For heating, the village is considering the option of using pellet boilers, which use compressed capsules made from timber production waste. Water will be provided from drilled wells. Water heating will come from solar panels installed on rooftops; during the cold season, if need be, the same pellet boiler can be used to raise the temperature of water from the tap.
“Electricity is the only thing difficult to get. In the Moscow region, there is little sun for solar panels to use and not enough wind to generate power through wind turbines,” said Daniil. But in his opinion, there’s a way out. “It’s possible that we will combine several methods to generate electricity,” he said, adding that a natural gas mainline could provide the village with electricity and heat, but connecting to it would be costly.
Daniil noted that these technologies are still not the finalized version of the settlement’s infrastructure development. “With the help of the Internet, we’re studying experiences in building eco-villages in countries where the climate is similar to Russia’s, for example England, Denmark, and Argentina. We plan to bring in professional experts.”
A settlement for large families
According to the plan, the energy efficient village is designed for 200 houses. The Dobrynchenkos said that 10 families are now actively working with them to create the settlement and will probably live in it. Another 30 families are willing to sell their Moscow apartments in order to buy ready-made houses in the village or else purchase land plots and construct buildings on them independently. Most of the families that have expressed a desire to participate in the Dobrynchenko’s project have many children.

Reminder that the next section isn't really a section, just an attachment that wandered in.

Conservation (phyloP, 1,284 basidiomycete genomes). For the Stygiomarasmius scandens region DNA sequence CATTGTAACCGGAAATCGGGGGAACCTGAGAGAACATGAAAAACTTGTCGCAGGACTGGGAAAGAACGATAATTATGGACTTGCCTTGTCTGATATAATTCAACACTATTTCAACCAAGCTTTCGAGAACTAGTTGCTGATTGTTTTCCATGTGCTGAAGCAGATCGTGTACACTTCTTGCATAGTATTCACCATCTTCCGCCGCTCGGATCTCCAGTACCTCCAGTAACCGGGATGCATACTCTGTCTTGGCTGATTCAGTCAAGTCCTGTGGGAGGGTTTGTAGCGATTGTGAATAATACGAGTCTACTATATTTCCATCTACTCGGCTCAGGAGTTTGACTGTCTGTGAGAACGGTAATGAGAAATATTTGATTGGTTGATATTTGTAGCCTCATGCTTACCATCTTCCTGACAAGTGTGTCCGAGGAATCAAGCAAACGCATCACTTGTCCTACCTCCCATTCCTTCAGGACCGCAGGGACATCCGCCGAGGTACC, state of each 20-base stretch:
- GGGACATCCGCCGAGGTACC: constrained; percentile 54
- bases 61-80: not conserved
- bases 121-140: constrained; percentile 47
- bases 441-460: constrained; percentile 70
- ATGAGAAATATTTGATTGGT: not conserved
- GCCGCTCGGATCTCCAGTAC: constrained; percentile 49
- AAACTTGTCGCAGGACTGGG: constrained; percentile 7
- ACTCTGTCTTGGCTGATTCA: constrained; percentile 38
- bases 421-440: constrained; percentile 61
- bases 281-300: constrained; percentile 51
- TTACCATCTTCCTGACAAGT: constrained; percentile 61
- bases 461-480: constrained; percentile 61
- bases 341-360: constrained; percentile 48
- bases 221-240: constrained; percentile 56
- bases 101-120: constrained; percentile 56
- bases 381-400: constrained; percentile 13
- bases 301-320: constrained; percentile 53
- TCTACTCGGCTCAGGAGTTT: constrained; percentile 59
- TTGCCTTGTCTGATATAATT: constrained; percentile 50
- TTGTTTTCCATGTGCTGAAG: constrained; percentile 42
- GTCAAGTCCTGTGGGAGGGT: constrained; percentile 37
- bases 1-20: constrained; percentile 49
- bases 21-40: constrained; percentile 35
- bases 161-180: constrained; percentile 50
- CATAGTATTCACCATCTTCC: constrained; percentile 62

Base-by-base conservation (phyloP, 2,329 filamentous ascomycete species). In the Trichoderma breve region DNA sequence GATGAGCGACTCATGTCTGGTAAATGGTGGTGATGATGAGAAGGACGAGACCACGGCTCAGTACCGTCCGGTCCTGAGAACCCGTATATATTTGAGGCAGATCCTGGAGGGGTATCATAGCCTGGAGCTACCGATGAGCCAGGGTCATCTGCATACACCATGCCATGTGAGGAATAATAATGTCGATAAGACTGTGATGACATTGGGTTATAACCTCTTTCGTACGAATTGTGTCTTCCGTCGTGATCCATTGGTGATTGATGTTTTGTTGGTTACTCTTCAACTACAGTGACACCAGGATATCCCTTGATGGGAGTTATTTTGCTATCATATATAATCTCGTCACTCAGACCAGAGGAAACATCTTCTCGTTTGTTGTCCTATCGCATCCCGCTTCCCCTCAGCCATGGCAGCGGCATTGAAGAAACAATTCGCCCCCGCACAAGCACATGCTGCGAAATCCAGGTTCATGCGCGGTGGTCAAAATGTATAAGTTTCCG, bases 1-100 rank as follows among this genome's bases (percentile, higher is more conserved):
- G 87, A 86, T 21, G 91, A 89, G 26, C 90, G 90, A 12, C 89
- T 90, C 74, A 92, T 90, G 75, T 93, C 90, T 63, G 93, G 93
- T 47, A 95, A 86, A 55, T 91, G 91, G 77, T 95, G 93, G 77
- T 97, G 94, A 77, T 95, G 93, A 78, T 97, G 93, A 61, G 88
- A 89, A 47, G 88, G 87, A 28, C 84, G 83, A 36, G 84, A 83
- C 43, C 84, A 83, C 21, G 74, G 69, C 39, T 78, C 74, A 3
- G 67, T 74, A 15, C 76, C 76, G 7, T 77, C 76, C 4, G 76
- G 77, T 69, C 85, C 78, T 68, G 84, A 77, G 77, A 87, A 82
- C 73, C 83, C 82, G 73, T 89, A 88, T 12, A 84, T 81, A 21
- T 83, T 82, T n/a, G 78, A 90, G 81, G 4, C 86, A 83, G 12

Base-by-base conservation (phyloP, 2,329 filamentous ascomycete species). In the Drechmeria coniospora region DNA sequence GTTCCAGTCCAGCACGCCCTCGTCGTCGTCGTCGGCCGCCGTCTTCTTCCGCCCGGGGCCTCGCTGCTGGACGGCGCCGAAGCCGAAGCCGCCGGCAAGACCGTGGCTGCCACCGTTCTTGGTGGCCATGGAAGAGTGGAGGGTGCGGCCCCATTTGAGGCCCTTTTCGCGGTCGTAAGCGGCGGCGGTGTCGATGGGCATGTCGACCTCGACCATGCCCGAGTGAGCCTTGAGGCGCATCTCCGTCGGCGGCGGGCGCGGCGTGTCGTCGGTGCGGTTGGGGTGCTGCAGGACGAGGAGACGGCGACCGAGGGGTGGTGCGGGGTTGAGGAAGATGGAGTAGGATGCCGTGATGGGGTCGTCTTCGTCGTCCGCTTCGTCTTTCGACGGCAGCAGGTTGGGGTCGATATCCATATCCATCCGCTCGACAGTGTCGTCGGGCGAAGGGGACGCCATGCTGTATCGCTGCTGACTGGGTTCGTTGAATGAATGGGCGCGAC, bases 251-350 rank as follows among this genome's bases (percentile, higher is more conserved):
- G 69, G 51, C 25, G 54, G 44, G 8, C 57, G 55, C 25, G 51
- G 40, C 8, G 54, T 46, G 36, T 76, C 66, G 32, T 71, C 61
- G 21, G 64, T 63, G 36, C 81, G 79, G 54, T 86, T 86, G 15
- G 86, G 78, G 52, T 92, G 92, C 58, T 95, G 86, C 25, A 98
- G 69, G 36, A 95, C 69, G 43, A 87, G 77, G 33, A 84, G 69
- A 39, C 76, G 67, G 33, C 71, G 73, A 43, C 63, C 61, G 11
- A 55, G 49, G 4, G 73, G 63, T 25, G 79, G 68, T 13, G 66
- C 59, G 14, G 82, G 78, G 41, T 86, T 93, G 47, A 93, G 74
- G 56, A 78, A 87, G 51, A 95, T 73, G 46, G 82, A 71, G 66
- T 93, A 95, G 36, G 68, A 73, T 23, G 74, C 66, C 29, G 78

“I’ve long wanted to move away from Moscow, worked myself to find land, talked with representatives from existing eco-communities,” said Pyotr Sokolan, who recently joined Daniil and Nina’s initiative to create a village. Sokolan said that the main thing keeping him from settling in such a village up to this point was that most of the settlements were a long way from Moscow and moving to one would have meant changing jobs. “A few days ago, my fourth child was born,” Sokolan said. “I am responsible for my children, and the option of living like a hermit for fun is no good for me.”
Where exactly the energy efficient settlement will be is still not clear; it’s only known that it will be less than 30 km (19 miles) from Moscow. Severinenko, whose company is serving as the developer, said that a building site is currently being selected. Project documentation will be ready in 2013, the same year construction will begin. Severinenko says that she became acquainted with the Dobrynchenkos’ idea for an energy efficient settlement on the Internet. “I have two young daughters, I myself would like to live in an eco-village. I liked Nina and Daniil’s initiative, so we joined forces.”
Igor Bashmakov, executive director of the Center for Energy Efficiency, said that in many European countries, there are government grants for the construction of experimental energy efficient villages, but there are not yet any of those in Russia. Bashmakov noted that energy efficient settlements are beneficial to the state because they can save money, for example, on gas—natural gas production remains the same, but exports go up.
First published in Moskovskye Novosti.